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Art in the media: Light and dark after the war at the Ferus Gallery and in the art of Georg Baselitz

Ostensibly disparate films illuminate art after the end of World War II

Two recent releases are, on the face of it, very different documents. Morgan Neville’s The Cool School, on DVD, has a cool jazzy soundtrack, cool narration from Jeff Bridges, cool titles and tells the story of the rise of Los Angeles’s Ferus Gallery and the artists congregated in and around it in a cool and concise fashion. It’s full of jumps and starts, talking heads and archive footage, gossip and anecdote.

Michael Blackwood’s Georg Baselitz: Making Art After Auschwitz and Dresden generates a lot of heat—and also much light. It records an affectionate but feisty conversation between former Royal Academy exhibitions secretary Norman Rosenthal and Baselitz as they wander round the RA discussing the German artist’s retrospective held there last year. Rosenthal curated the show.

What links these seemingly disparate films is that both are documents of engagement with art soon after the end of World War II, albeit from strikingly different positions. They also highlight different approaches to making accessible art history: the binding ties of an art movement versus the monograph.

For the LA artists, the late 1940s and early 1950s found them largely alone, with New York at the centre of the art world and West Coast abstract expressionism confined principally to San Francisco. Post-war Los Angeles was a conservative city. It was affluent, but had little resembling an established art scene. However, one curator and gallery founder sought out the local artists living around Venice Beach, and imported the San Franciscans and later the New York stars, establishing the reputations of, among others, Ed Kienholz, Ed Ruscha, Billy Al Bengston and Robert Irwin.

The story of the Ferus Gallery is, of course, the story of Walter Hopps, its co-founder in 1957 with Kienholz, and Irving Blum, who would latterly become its frontman, not only eventually taking over the gallery, but also marrying Hopps’s wife Shirley.

The film-makers have talked to everyone still alive (with entertaining archive clips of those departed) going as far as bringing the survivors together for the first time in over 30 years, still spatting and still irascible, to chew over the past.

Interspersed throughout are the observations of actors (and artists in their own right) Dennis Hopper and Dean Stockwell, smoking big cigars and rasping and cackling like art world versions of the Muppets’ Waldorf and Statler. Referring to local disaffection when Ferus held early shows by New York stars Warhol and Lichtenstein, Hopper guffaws: “This is our reality, the comic book and the soup can; that’s us, man!”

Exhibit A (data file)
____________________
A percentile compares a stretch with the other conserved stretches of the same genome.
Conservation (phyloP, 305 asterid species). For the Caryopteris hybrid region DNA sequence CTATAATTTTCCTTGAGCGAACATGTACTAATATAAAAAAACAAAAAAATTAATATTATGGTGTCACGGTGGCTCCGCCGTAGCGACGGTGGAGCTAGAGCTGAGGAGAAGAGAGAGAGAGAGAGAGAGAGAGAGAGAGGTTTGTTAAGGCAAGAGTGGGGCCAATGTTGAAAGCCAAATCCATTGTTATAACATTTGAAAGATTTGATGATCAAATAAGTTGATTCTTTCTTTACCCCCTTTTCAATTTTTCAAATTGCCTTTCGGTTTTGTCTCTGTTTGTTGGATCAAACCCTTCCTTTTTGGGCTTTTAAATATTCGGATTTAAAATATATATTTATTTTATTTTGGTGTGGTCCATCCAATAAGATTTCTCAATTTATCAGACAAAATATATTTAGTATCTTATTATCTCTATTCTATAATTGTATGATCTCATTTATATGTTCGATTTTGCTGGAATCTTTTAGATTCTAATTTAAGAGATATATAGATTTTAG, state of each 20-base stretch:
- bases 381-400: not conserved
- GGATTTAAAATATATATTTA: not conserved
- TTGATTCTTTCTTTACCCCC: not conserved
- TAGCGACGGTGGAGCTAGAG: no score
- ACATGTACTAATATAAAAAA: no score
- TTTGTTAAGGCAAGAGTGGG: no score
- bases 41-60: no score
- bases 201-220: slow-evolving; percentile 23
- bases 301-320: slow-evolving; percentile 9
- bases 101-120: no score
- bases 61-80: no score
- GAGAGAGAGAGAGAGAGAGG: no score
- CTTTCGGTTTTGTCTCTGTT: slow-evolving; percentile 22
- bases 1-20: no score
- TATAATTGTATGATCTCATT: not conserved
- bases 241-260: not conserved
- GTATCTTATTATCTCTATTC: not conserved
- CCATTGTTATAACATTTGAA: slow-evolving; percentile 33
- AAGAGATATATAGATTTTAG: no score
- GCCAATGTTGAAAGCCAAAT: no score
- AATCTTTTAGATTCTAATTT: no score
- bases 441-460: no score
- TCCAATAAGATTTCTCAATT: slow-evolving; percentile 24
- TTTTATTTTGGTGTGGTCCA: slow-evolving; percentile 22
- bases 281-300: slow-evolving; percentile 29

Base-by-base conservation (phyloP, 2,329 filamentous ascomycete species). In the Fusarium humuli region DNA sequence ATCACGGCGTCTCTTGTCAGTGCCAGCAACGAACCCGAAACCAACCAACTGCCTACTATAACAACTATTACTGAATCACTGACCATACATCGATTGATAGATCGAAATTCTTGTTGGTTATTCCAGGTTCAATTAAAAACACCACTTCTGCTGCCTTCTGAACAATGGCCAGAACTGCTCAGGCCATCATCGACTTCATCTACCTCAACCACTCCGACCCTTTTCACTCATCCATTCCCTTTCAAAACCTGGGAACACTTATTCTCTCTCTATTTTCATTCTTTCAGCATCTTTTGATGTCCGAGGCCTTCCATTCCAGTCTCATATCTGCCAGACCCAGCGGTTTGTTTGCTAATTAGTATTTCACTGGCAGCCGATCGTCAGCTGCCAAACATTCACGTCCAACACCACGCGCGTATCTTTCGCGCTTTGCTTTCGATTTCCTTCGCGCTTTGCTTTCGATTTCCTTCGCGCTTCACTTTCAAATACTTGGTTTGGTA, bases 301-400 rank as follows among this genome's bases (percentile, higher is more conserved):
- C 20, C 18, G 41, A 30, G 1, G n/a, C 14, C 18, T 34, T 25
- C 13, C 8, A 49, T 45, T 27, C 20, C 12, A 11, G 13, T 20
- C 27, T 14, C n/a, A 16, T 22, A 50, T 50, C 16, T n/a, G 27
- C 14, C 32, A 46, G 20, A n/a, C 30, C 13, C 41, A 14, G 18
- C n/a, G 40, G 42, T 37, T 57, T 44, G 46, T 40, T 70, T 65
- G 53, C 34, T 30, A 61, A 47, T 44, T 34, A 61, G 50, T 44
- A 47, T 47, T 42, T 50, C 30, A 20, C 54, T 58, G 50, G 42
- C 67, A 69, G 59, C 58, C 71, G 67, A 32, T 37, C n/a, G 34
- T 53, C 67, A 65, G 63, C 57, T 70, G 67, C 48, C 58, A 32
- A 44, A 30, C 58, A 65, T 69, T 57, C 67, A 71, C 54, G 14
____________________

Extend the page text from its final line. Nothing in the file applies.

While post-war LA artists were surfing and drinking beer on the beach, the Germans were confronted with not only the grim reality of defeat but also with the enormity of the horrors perpetrated by the Nazi regime. Aged just seven at the end of the war, Georg Baselitz had witnessed the chaos and agony of post-war Germany; he and his family had hidden in the basement of the schoolhouse where his father taught while the Russians destroyed the building above.

Baselitz’s work is predominantly informed by notions of what it is to be German in the light of Germany’s 20th-century history, and he distances himself from associations with particular schools or movements. “It becomes clear to me,” he tells Rosenthal, “that [the idea that] a specific time brings with it a direction in art or creates a direction in art—like pop art [or] whatever—is totally wrong.”

Norman Rosenthal and Georg Baselitz have a long and productive history. The former co-curated the “New Spirit in Painting” exhibition in 1981 at the RA, which heavily featured the latter’s work. So robust and pithy is their discussion, which is conducted in German, that it is sometimes almost impossible to tell who is saying what in the English voice-over translation.

It is, nevertheless, a gripping exchange, which ranges over Baselitz’s considerable output and stylistic variance. Rosenthal’s closeness to the artist is a benefit; he knows just when to prod and when to let him speak.

The Cool School is available now, priced £19.99. www.arthousefilmsonline.com. For availability of Georg Baselitz: Making Art After Auschwitz and Dresden, contact BlackwoodFilm@aol.com; it will be screened at the Reel Artists Film Festival, Toronto, 26 February-1 March 2009

Originally appeared in The Art Newspaper as 'Light and dark after the war'